A recent Alcatel-Lucent Enriching Communications article, Accelerate Communication Service Development explored the importance of the competitive edge and how mobile service providers can focus on their strengths to achieve the level of agility, innovation and flexibility necessary to effectively compete. The fact that service providers deliver solutions that work across devices and the boundaries of different networks is a key strength that can be monetized in sustainable and profitable ways.  

Alcatel-Lucent's Optism Solution Scoring Big Wins for Operators and Brands through Targeted, Permission-Based Mobile Advertising


By Beecher Tuttle

The most successful advertisers and brands are always those that evolve alongside technology and adapt their campaigns based on recent consumer trends. Just as advertisers once changed their focus from print to digital platforms, marketing groups are now concentrating their efforts on the mobile market.

The inherent difficulty in mobile marketing is that it has almost become synonymous with spamming, where advertisers blanket mobile phone users with promotions, deals and company news that they simple don't care about. If only advertisers could partner with mobile operators and develop a base of consumers who are interested in connecting and interacting with their brand.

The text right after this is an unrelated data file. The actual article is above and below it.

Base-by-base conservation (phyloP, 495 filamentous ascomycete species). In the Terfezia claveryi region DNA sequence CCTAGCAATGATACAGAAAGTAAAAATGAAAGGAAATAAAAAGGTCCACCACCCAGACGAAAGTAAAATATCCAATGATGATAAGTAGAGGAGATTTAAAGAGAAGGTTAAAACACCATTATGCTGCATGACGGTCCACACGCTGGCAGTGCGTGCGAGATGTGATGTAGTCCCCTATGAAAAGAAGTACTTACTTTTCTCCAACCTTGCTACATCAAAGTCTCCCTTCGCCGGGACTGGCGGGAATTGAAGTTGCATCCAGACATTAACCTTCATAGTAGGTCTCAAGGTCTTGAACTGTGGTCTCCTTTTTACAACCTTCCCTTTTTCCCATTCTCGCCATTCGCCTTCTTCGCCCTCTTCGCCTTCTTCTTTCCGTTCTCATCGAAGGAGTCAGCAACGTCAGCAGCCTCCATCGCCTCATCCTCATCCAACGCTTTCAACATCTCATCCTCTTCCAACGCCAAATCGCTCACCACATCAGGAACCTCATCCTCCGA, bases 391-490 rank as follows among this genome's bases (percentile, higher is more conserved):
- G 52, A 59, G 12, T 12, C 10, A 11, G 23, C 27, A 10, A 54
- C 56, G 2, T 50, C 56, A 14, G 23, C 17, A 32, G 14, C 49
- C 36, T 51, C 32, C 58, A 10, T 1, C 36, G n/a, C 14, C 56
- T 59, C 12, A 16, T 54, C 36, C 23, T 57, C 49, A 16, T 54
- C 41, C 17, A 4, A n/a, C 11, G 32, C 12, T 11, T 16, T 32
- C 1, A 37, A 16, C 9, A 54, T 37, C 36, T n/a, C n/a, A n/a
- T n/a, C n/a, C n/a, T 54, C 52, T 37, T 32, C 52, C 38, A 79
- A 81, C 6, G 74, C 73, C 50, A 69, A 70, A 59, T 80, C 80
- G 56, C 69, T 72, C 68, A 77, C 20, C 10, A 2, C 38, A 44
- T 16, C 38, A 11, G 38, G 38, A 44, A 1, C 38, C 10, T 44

With the Optism Mobile Advertising Solution from Alcatel-Lucent, they can.

Video Surveillance: Minimizing Cost and Maximizing Return on Investment

By Mae Kowalke

The use of video surveillance as a public safety and security tool is growing. Partially, that’s because homeland security regulations and initiatives around the world are driving deployment. It’s also because high capacity wireless data networks have brought down the cost of infrastructure to the point where the ability to provide comprehensive coverage is practical and cost-effective.

However, it should be noted that the initial investment and operation and maintenance costs of video surveillance can be significant. This is highlighted by the fact that protection responsibility is shifting from police/military to infrastructure owners.